However, according to Benn Steil, senior fellow and director of international economics at the Council on Foreign Relations, a U.S. think tank, Chinese college graduates will likely not be satisfied with returning to their hometowns in small cities or rural areas.

“Because they want the same experience as their parents’ generation, opportunities to move into the middle class and have the ability to build and support their families,” Steil told VOA.

Now, facing declining profits from her online business while still harboring aspirations to pursue her dream life, Gao Yu contemplates returning to Guangzhou for job opportunities.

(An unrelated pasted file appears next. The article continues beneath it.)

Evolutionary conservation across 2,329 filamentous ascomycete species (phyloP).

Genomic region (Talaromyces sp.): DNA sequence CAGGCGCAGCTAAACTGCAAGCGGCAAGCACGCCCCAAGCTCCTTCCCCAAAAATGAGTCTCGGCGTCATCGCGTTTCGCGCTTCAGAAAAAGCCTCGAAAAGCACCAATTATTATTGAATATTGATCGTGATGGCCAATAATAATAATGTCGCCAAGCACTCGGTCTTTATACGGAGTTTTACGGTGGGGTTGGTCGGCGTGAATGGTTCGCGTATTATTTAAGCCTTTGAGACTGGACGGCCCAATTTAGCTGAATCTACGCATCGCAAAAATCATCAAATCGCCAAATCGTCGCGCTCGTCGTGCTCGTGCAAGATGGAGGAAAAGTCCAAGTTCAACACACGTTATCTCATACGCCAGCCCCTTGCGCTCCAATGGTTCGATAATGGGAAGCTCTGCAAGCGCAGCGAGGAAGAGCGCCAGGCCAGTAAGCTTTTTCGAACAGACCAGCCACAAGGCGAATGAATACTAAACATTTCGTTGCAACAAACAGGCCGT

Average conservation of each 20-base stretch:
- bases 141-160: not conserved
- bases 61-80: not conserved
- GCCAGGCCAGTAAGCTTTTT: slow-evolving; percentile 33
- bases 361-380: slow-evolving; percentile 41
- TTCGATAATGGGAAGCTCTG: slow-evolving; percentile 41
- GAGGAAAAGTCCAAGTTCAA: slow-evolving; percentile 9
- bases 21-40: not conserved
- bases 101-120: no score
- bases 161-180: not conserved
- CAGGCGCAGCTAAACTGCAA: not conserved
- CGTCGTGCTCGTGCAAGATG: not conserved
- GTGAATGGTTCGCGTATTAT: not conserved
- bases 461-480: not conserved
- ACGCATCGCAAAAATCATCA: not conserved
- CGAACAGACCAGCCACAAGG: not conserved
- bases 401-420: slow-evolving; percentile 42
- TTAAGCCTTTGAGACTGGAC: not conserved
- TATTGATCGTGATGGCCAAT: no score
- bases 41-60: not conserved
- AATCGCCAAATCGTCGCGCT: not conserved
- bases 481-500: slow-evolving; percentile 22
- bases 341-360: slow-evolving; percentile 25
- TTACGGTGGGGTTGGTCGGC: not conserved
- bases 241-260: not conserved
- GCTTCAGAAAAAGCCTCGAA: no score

However, last Friday’s official data on China’s national urban unemployment rate, reported at 5% in November, the lowest since December 2021, may not entirely align with her hopes to move to an urban area for employment.

Trend of ‘slowly employed’ full-time children

Amid job scarcity in China, some individuals now embrace the concept of “lying flat,” becoming “full-time children” and joining the ranks of the “slowly employed.”

“Lying flat” denotes a laid-back lifestyle that rejects intense competition and societal expectations. “Full-time children” refers to adult children living with their parents, choosing to avoid full-time work. The term “slowly employed” is also emerging in China, describing graduates who have not yet entered the job market.

China’s slowing economy has left millions of young people fiercely competing for an ever-slimming raft of jobs and facing an increasingly uncertain future. In this photo taken Aug. 26, 2022, a woman is using her phone during a job fair in Beijing.